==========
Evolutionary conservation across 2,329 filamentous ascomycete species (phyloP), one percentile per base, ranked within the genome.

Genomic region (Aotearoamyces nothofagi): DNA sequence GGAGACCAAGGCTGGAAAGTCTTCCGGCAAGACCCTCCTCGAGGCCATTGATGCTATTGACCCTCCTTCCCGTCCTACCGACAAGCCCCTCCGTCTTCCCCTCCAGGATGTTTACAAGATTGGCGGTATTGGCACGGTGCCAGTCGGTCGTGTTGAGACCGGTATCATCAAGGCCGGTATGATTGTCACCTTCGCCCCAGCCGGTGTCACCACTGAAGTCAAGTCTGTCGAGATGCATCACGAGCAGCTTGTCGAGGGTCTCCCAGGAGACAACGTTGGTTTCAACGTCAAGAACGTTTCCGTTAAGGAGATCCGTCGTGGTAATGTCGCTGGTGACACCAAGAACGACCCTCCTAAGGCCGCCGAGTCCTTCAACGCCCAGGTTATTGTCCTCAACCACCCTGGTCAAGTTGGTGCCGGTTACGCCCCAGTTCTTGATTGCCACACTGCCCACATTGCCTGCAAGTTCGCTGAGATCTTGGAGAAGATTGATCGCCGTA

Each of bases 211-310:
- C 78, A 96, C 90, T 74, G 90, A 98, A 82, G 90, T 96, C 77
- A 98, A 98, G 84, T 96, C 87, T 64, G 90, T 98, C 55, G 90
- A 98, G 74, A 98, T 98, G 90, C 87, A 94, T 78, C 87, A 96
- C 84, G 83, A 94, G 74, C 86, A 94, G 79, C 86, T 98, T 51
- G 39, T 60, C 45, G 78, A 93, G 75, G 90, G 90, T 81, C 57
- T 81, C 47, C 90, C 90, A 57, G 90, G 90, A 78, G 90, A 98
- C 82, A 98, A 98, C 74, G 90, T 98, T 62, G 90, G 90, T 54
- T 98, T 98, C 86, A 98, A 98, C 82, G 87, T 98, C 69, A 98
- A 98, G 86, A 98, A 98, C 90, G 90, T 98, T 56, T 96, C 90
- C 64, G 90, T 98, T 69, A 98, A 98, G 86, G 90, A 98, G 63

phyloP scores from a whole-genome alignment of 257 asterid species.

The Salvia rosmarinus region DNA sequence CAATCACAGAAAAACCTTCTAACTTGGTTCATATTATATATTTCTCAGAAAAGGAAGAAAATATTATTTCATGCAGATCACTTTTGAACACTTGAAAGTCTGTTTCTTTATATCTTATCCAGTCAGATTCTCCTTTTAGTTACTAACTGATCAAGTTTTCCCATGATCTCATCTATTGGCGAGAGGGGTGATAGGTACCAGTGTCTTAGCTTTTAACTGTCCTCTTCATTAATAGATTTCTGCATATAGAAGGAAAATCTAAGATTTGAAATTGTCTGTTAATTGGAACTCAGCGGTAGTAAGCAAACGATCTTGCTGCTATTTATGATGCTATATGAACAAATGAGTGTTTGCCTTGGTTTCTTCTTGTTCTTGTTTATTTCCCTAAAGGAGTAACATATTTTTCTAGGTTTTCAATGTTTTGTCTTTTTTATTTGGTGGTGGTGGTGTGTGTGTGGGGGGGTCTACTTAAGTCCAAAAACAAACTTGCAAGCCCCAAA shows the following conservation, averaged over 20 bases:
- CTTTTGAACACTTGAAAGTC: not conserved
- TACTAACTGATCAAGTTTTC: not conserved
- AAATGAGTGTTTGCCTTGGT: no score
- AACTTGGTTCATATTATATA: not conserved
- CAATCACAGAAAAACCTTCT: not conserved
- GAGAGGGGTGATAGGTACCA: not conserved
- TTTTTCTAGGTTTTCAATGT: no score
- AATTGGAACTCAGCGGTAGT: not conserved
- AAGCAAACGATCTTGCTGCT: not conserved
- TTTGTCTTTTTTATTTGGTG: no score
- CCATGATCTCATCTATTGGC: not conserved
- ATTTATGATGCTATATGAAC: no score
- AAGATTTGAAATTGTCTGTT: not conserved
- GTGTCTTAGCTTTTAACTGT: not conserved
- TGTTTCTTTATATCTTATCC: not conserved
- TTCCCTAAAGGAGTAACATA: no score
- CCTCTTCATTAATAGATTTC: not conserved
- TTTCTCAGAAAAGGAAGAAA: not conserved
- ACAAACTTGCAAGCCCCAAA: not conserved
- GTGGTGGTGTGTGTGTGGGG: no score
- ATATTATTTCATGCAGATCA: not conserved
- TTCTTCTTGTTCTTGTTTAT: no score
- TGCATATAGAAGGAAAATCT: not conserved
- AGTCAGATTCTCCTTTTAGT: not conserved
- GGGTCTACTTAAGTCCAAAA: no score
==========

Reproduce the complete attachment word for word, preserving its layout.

Evolutionary conservation across 2,329 filamentous ascomycete species (phyloP), one percentile per base, ranked within the genome.

Genomic region (Aotearoamyces nothofagi): DNA sequence GGAGACCAAGGCTGGAAAGTCTTCCGGCAAGACCCTCCTCGAGGCCATTGATGCTATTGACCCTCCTTCCCGTCCTACCGACAAGCCCCTCCGTCTTCCCCTCCAGGATGTTTACAAGATTGGCGGTATTGGCACGGTGCCAGTCGGTCGTGTTGAGACCGGTATCATCAAGGCCGGTATGATTGTCACCTTCGCCCCAGCCGGTGTCACCACTGAAGTCAAGTCTGTCGAGATGCATCACGAGCAGCTTGTCGAGGGTCTCCCAGGAGACAACGTTGGTTTCAACGTCAAGAACGTTTCCGTTAAGGAGATCCGTCGTGGTAATGTCGCTGGTGACACCAAGAACGACCCTCCTAAGGCCGCCGAGTCCTTCAACGCCCAGGTTATTGTCCTCAACCACCCTGGTCAAGTTGGTGCCGGTTACGCCCCAGTTCTTGATTGCCACACTGCCCACATTGCCTGCAAGTTCGCTGAGATCTTGGAGAAGATTGATCGCCGTA

Each of bases 211-310:
- C 78, A 96, C 90, T 74, G 90, A 98, A 82, G 90, T 96, C 77
- A 98, A 98, G 84, T 96, C 87, T 64, G 90, T 98, C 55, G 90
- A 98, G 74, A 98, T 98, G 90, C 87, A 94, T 78, C 87, A 96
- C 84, G 83, A 94, G 74, C 86, A 94, G 79, C 86, T 98, T 51
- G 39, T 60, C 45, G 78, A 93, G 75, G 90, G 90, T 81, C 57
- T 81, C 47, C 90, C 90, A 57, G 90, G 90, A 78, G 90, A 98
- C 82, A 98, A 98, C 74, G 90, T 98, T 62, G 90, G 90, T 54
- T 98, T 98, C 86, A 98, A 98, C 82, G 87, T 98, C 69, A 98
- A 98, G 86, A 98, A 98, C 90, G 90, T 98, T 56, T 96, C 90
- C 64, G 90, T 98, T 69, A 98, A 98, G 86, G 90, A 98, G 63

phyloP scores from a whole-genome alignment of 257 asterid species.

The Salvia rosmarinus region DNA sequence CAATCACAGAAAAACCTTCTAACTTGGTTCATATTATATATTTCTCAGAAAAGGAAGAAAATATTATTTCATGCAGATCACTTTTGAACACTTGAAAGTCTGTTTCTTTATATCTTATCCAGTCAGATTCTCCTTTTAGTTACTAACTGATCAAGTTTTCCCATGATCTCATCTATTGGCGAGAGGGGTGATAGGTACCAGTGTCTTAGCTTTTAACTGTCCTCTTCATTAATAGATTTCTGCATATAGAAGGAAAATCTAAGATTTGAAATTGTCTGTTAATTGGAACTCAGCGGTAGTAAGCAAACGATCTTGCTGCTATTTATGATGCTATATGAACAAATGAGTGTTTGCCTTGGTTTCTTCTTGTTCTTGTTTATTTCCCTAAAGGAGTAACATATTTTTCTAGGTTTTCAATGTTTTGTCTTTTTTATTTGGTGGTGGTGGTGTGTGTGTGGGGGGGTCTACTTAAGTCCAAAAACAAACTTGCAAGCCCCAAA shows the following conservation, averaged over 20 bases:
- CTTTTGAACACTTGAAAGTC: not conserved
- TACTAACTGATCAAGTTTTC: not conserved
- AAATGAGTGTTTGCCTTGGT: no score
- AACTTGGTTCATATTATATA: not conserved
- CAATCACAGAAAAACCTTCT: not conserved
- GAGAGGGGTGATAGGTACCA: not conserved
- TTTTTCTAGGTTTTCAATGT: no score
- AATTGGAACTCAGCGGTAGT: not conserved
- AAGCAAACGATCTTGCTGCT: not conserved
- TTTGTCTTTTTTATTTGGTG: no score
- CCATGATCTCATCTATTGGC: not conserved
- ATTTATGATGCTATATGAAC: no score
- AAGATTTGAAATTGTCTGTT: not conserved
- GTGTCTTAGCTTTTAACTGT: not conserved
- TGTTTCTTTATATCTTATCC: not conserved
- TTCCCTAAAGGAGTAACATA: no score
- CCTCTTCATTAATAGATTTC: not conserved
- TTTCTCAGAAAAGGAAGAAA: not conserved
- ACAAACTTGCAAGCCCCAAA: not conserved
- GTGGTGGTGTGTGTGTGGGG: no score
- ATATTATTTCATGCAGATCA: not conserved
- TTCTTCTTGTTCTTGTTTAT: no score
- TGCATATAGAAGGAAAATCT: not conserved
- AGTCAGATTCTCCTTTTAGT: not conserved
- GGGTCTACTTAAGTCCAAAA: no score